Ly-6G+ cells treated with α-toxin and G-CSF were cytospinned onto microscopic glass slides and blocked with Blocking One Histo (Nacalai Tesque, Inc., Kyoto, Japan). The samples were then incubated with a primary antibody against G-CSFR. After washing with PBS, samples were incubated with the secondary antibody conjugated with Alexa Fluor 488.
Femoral muscles were embedded in OCT compound (Sakura Finetek Japan, Tokyo, Japan), and cryosectioning of the frozen tissue was performed using a cryostat microtome (Leica, IL, USA). Sections were blocked with Blocking One Histo and incubated with primary antibodies. Finally, the sections were incubated for 1 h with Alexa Fluor 546 goat anti-rabbit IgG and Alexa Fluor 488 goat anti-rat IgG. The antibodies were diluted in DAKO Antibody Diluent (DAKO, Glostrup, Denmark). Nuclei were stained with 4’,6-diamino-2-phenylindole. Images were captured on a confocal laser-scanning fluorescence microscope (Nikon A1, Nikon instruments, Tokyo, Japan).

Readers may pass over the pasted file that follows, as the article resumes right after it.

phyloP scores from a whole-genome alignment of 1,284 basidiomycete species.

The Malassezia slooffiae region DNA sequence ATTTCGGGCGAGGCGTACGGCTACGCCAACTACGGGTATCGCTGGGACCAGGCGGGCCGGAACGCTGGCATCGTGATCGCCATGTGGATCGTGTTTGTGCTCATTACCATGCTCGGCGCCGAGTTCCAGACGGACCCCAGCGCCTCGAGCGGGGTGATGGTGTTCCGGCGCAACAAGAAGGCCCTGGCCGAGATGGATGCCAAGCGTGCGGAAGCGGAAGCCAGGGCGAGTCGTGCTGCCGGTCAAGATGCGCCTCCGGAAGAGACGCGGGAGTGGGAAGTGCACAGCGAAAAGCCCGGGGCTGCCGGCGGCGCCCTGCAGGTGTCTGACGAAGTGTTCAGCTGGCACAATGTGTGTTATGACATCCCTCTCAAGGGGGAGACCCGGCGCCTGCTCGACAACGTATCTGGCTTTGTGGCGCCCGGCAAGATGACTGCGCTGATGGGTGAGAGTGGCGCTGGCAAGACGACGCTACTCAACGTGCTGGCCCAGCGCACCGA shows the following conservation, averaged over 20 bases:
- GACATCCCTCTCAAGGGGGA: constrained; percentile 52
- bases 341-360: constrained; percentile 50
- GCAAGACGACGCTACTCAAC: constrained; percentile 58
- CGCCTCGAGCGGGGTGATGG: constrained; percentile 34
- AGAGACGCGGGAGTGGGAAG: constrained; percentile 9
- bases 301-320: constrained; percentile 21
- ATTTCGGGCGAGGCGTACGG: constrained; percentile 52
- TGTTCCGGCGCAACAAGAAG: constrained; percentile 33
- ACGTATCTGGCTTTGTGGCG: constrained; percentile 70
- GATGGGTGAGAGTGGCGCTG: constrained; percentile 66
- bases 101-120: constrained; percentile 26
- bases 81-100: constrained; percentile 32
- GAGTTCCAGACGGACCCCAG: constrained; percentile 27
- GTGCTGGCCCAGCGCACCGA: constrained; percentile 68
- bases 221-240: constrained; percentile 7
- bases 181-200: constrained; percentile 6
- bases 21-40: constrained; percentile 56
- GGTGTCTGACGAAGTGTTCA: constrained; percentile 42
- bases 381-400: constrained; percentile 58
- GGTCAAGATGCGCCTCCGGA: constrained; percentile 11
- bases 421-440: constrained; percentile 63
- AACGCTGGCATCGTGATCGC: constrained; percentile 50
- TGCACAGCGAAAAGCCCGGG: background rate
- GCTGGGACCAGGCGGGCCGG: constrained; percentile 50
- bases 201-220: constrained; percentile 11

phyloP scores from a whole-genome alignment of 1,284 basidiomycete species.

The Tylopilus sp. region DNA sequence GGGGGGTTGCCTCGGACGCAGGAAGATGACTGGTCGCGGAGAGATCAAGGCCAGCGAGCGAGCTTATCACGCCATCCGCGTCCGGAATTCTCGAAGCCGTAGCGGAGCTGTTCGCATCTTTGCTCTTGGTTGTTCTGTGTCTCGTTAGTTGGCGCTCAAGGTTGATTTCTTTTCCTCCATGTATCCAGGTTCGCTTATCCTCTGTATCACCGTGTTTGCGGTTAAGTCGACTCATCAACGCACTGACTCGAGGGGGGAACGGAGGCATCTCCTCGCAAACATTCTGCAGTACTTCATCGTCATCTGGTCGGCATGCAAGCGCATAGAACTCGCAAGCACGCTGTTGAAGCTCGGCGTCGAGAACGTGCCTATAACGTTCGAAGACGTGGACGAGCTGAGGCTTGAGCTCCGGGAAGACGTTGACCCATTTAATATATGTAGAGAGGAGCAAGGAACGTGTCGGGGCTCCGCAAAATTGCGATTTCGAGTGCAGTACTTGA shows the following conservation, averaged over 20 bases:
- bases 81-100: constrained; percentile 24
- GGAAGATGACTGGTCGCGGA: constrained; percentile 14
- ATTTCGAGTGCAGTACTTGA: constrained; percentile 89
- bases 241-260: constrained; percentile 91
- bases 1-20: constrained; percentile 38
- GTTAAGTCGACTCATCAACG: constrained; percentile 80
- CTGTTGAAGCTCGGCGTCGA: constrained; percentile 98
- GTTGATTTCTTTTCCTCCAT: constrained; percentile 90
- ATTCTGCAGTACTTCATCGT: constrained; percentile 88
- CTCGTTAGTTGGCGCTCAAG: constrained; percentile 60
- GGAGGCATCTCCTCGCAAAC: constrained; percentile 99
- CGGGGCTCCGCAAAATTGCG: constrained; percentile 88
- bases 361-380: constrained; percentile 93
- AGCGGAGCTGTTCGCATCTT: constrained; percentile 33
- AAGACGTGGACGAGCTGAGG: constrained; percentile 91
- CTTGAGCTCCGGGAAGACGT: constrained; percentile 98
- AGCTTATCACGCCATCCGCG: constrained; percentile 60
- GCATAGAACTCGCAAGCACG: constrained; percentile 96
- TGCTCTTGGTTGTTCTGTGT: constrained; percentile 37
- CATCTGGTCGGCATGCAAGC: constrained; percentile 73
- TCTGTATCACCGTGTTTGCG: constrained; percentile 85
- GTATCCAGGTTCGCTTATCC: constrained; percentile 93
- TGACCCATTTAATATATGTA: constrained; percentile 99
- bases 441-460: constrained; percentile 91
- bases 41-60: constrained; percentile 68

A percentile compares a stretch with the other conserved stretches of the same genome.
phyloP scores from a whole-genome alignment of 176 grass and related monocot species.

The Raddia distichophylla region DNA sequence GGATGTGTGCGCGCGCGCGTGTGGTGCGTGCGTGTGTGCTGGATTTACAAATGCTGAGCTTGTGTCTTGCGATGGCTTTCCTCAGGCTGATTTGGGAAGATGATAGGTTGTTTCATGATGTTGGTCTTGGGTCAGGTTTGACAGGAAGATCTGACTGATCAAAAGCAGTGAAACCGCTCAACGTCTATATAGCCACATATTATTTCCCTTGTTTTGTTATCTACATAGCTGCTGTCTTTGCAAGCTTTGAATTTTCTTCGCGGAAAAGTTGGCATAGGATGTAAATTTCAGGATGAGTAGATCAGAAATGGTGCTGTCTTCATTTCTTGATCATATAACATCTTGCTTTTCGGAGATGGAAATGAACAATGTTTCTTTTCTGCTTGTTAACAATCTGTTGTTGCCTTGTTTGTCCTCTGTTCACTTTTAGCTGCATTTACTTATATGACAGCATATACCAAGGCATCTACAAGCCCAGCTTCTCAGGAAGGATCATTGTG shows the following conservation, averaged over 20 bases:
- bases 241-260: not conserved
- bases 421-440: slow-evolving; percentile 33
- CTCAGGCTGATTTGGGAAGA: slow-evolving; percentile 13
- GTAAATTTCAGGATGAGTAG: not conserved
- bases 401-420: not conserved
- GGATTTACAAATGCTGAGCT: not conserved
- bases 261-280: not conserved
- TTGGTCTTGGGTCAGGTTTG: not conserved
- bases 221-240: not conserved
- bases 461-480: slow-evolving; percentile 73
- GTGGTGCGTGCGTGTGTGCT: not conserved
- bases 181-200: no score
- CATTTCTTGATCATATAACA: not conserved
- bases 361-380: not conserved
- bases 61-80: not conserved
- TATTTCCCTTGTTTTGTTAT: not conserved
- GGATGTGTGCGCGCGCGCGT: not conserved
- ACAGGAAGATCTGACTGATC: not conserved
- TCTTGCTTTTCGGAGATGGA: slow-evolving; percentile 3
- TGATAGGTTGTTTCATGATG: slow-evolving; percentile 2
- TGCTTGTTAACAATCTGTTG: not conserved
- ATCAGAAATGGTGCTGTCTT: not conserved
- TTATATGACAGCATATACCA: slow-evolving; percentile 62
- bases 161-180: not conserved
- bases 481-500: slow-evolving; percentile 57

Immunoblotting analysis was performed as described previously with some modifications61. Ly-6G+ cells or HUVECs were lysed in RIPA buffer (Nacalai Tesque, Inc., Kyoto, Japan) or Nonidet P-40 (NP-40) lysis buffer (50 mM Tris-HCl, pH 8.0, 150 mM NaCl, 1% NP-40), respectively. These buffers were supplemented with protease inhibitor cocktail and phosphatase inhibitor cocktail (Nacalai Tesque, Inc., Kyoto, Japan). The protein concentrations of the samples were determined using a Protein Assay Bicinchoninate Kit (Nacalai Tesque, Inc., Kyoto, Japan). Samples were applied to 10% polyacrylamide gels containing sodium dodecyl sulfate, subjected to electrophoresis, and transferred to a polyvinylidene difluoride membrane (Immobilon P; Millipore, MA, USA). The membrane was blocked with Blocking One or Blocking One-P (Nacalai Tesque, Inc., Kyoto, Japan). The proteins were immunoblotted with each antibody.